Image Documentation

Much of my work is concerned effective and affordable methods for documenting and
cataloging poster art as a means to
keep visual cultural artifacts in the public domain.

workers by Rini Templeton

Lincoln Cushing articles and projects
Database of American Labor Graphics

"Guide to Best Practices in Digital Documentation of Political Poster Art"
"Protection of Digital Images on the Web"
"Adventures in Copyright Violation: The Curious Case of Utopian Constructions”

Related articles
and sites
Society of American Archivists Visual Materials site
"Safeguarding Digital Library Contents and Users" by by Fred Mintzer, Jeffrey Lotspiech, and Norishige Morimoto
"Digitizing Historical Collections for the Internet" by Stephen E. Ostrow

Odd stuff
Kodak Shoebox. Remember when image management software came on two floppies?

Methodology and technical specifications

1. Photodocumentation: My previous practice was to use a Nikon 35mm camera with a Micro-Nikkor 60mm flat-field lens, shooting Kodachrome 25, the archival standard for fine resolution and image stability. Slides were then scanned using a dedicated slide scanner.

I have now switched to digital capture for three reasons: Kodak has discontinued sale of this film, processing has become more difficult, and high-resolution digital cameras have come down in price to the point that they are a practical choice. My first archival-quality digital camera was a Kodak DCS Pro SLR-n, which shot 13-megapixel images (3000 x 4500 pixels) and was quite satisfactory for most needs. However, as the MOA standards moved up in scale, I found myself requiring larger files. As of January 15, 2009 I am using a Sony Alpha 900 24-megapixel SLR, which shoots 36 MB RAW files that convert to 60 MB tiffs (6048x4032 pixels).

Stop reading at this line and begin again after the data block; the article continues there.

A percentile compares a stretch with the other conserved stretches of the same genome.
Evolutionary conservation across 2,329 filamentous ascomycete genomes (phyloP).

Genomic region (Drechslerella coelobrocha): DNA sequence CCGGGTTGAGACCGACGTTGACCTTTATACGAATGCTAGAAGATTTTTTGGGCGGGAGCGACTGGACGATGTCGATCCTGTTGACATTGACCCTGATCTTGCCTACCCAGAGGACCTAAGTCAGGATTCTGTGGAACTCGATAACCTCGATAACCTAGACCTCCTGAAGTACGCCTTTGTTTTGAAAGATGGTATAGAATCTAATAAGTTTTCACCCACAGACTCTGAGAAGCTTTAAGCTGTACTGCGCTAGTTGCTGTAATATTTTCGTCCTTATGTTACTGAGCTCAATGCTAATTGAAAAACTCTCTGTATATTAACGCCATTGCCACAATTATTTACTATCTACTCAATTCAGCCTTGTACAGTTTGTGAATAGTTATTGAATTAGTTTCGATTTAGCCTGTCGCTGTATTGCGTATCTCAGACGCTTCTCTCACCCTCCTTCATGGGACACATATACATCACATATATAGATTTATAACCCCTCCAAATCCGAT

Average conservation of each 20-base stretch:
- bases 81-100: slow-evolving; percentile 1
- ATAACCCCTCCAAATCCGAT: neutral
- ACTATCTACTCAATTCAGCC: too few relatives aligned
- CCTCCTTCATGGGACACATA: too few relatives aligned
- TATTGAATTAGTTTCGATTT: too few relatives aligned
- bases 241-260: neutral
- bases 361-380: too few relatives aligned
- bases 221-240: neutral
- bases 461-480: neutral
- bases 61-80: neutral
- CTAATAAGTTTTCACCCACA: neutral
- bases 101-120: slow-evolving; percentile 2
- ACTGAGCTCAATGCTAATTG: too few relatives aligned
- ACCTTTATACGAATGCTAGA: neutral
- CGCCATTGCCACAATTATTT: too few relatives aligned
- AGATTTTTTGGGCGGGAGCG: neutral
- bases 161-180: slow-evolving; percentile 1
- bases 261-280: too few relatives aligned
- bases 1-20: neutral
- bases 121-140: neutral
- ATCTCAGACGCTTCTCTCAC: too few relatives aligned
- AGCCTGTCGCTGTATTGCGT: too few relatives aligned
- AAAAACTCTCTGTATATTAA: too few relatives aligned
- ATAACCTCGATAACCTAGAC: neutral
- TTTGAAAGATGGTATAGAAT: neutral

Shots go directly to a laptop, allowing for complete color balance control and designated sequential file numbering. The posters are held in place on a wall-mounted 3'x4' custom-built vacuum board, assuring flatness without damaging the posters. Lighting is provided by a pair of Lumedyne 200 watt-second electronic strobe units placed 45 to the copyboard. A strobe meter is used to assure even light balance over the image area. A standard color bar and grayscale accompany each shot. The original RAW format files are saved on CD, then cropped TIFFs are generated for catalog use. The resultant files are always equal to or larger than 3000 pixels (and in practice are usually in the 5000 pixel range) along the longest edge (MOA II guidelines).

Video of shooting and numbering posters from the AOUON collection before going to OMCA, 2010.

2. Image management: Scanned images are dropped into Extensis Portfolio, a commercial application which allows cataloging and retrieval. Search fields are set up for the electronic catalog, including artist, date, agency, original catalog number, new catalog number, medium, size, description, caption, condition, and source. The program allows compound searches based on all of the above information, and shows the images selected as thumbnails on-screen.

updated 4/1/2014
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